Trip Finder

Trip Updates

Kenya + Zanzibar 3 B • July 11-July 27, 2022

Farewell from Kenya!!

July 27, 2022

Checking in for the last time from Africa!


We woke up, packing our bags frantically before breakfast. We ate our prepared breakfast of eggs, crepes, toast, and beans then packed into the car that the leaders of the day, Grisham and Maya, assigned. Jack savored his last taste of his multiple scoops of Nescafé instant coffee, and strutted to the car. As we headed on our way, the kids passed the leaders’ phones around to excitedly queue their own music. With music thumping and the safari cruisers bumping on the uneven dirt roads, we caught the last views of the towering Mount Kenya, as the Tholan brothers marveled at the prospect of climbing it.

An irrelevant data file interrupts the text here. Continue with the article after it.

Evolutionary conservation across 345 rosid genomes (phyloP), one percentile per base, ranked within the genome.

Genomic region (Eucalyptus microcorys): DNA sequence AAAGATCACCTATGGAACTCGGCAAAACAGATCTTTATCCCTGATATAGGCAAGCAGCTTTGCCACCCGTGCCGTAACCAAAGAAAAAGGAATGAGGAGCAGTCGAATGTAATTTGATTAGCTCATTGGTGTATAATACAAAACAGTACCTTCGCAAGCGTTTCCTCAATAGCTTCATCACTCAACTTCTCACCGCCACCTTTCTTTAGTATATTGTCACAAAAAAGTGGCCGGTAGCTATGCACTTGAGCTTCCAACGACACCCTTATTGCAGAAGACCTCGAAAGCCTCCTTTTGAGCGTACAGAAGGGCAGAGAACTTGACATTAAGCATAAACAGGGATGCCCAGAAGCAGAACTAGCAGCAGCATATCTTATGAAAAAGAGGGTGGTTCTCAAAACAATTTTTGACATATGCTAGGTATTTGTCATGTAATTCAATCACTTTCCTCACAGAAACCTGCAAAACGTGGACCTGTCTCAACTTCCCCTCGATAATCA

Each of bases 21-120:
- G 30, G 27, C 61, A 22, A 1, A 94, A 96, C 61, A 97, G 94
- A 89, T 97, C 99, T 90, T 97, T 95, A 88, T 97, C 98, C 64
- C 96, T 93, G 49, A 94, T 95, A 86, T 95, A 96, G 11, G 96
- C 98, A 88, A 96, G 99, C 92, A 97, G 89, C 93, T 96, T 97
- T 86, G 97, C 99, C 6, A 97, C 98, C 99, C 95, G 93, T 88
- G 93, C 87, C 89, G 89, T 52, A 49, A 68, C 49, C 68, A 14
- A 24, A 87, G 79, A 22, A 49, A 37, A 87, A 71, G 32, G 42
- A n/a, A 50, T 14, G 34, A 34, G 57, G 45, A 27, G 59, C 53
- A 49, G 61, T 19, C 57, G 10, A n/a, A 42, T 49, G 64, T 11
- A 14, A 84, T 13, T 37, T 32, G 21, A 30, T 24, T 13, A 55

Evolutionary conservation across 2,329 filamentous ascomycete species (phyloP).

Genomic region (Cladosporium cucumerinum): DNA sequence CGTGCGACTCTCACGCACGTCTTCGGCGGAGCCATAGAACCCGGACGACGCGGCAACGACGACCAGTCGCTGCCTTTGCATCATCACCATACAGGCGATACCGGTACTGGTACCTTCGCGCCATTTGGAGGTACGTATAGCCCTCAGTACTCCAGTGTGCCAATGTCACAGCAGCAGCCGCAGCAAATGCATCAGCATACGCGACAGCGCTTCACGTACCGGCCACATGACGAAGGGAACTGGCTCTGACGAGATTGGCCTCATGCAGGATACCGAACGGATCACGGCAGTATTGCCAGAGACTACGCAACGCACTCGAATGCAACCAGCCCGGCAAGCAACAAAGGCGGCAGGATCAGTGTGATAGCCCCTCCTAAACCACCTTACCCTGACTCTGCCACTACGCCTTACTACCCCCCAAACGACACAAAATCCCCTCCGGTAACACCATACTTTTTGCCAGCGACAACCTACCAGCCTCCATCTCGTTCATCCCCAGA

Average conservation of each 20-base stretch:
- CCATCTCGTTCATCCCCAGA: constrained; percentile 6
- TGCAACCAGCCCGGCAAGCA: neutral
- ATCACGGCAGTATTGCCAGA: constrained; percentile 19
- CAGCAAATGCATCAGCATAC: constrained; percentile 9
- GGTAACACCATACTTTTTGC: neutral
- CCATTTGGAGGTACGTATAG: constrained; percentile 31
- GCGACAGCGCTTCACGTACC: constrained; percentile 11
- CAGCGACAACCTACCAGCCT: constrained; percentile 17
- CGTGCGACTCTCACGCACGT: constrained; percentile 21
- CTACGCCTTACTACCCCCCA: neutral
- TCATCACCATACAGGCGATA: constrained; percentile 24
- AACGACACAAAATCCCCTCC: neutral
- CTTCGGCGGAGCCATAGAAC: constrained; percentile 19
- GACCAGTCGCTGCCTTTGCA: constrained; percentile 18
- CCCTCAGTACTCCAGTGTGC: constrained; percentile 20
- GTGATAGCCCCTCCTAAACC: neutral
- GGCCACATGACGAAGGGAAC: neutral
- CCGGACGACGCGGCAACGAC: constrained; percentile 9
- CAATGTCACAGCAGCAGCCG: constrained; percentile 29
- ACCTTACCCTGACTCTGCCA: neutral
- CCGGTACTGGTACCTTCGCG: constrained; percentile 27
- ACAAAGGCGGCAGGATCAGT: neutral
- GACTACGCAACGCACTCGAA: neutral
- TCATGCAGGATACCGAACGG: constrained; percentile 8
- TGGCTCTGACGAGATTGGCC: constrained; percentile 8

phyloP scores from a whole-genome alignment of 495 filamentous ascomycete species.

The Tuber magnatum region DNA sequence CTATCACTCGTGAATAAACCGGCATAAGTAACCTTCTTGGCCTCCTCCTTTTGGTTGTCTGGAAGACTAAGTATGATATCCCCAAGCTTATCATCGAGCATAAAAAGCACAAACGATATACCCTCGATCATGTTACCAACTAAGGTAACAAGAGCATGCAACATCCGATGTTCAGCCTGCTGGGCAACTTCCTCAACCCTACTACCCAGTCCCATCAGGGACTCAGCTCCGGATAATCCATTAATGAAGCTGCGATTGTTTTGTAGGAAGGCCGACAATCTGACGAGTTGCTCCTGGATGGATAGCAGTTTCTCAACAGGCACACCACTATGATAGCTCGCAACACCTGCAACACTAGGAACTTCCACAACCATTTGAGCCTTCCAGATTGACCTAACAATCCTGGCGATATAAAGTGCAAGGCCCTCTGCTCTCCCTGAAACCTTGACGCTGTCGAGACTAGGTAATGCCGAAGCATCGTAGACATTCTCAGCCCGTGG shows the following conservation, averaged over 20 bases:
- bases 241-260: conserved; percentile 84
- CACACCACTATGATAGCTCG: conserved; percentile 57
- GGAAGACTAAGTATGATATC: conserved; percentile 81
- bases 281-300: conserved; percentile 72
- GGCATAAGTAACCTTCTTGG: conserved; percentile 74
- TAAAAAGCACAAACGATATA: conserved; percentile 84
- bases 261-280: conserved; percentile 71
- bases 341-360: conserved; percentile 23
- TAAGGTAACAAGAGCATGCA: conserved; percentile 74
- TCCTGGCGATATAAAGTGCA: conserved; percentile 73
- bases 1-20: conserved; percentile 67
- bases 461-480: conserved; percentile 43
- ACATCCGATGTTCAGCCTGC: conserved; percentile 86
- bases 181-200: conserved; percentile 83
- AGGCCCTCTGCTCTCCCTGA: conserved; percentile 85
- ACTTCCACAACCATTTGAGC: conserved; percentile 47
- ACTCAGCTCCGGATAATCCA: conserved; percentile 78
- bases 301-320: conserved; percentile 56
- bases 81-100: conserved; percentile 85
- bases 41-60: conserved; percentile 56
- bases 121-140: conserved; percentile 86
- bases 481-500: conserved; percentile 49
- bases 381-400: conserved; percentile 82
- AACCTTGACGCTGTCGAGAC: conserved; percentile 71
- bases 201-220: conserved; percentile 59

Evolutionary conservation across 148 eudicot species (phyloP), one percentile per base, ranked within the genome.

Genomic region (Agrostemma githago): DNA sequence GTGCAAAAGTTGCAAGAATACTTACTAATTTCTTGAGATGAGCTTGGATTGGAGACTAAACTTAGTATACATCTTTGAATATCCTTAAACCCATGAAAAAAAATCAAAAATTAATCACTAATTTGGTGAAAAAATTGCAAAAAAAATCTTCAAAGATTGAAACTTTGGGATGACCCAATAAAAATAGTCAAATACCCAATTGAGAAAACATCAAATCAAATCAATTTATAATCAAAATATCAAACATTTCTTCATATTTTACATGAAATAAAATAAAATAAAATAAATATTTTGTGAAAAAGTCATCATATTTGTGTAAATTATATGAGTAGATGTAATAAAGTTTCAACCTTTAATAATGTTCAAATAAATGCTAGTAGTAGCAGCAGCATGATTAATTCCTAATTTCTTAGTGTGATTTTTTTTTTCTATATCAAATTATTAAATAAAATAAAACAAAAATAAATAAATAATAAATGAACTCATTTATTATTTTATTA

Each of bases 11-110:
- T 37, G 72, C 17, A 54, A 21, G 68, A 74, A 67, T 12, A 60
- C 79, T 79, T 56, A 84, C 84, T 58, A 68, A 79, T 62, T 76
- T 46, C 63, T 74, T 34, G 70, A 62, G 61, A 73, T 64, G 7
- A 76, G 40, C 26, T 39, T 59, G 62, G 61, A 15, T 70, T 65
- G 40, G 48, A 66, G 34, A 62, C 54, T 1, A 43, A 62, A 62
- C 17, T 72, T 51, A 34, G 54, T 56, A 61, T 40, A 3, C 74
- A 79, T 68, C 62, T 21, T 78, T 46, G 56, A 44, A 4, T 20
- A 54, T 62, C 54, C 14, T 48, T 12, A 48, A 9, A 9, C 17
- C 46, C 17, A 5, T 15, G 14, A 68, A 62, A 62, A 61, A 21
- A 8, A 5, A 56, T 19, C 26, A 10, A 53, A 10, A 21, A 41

After a long car ride, we arrived at our next destination for a lunch where the kids were not served family style, but could order what they wanted. No one was more elated than Caroline; although she couldn’t find an intensely self-coveted serving of Mac and cheese, she settled with a cheese pizza. After Harris’ chicken burger, he made it seem as if his belly was growing from being so full. Where we were sitting was a cabana area with squishy couches and multiple throw pillows; all of the kids let their bellies protrude into the air after a satisfying meal.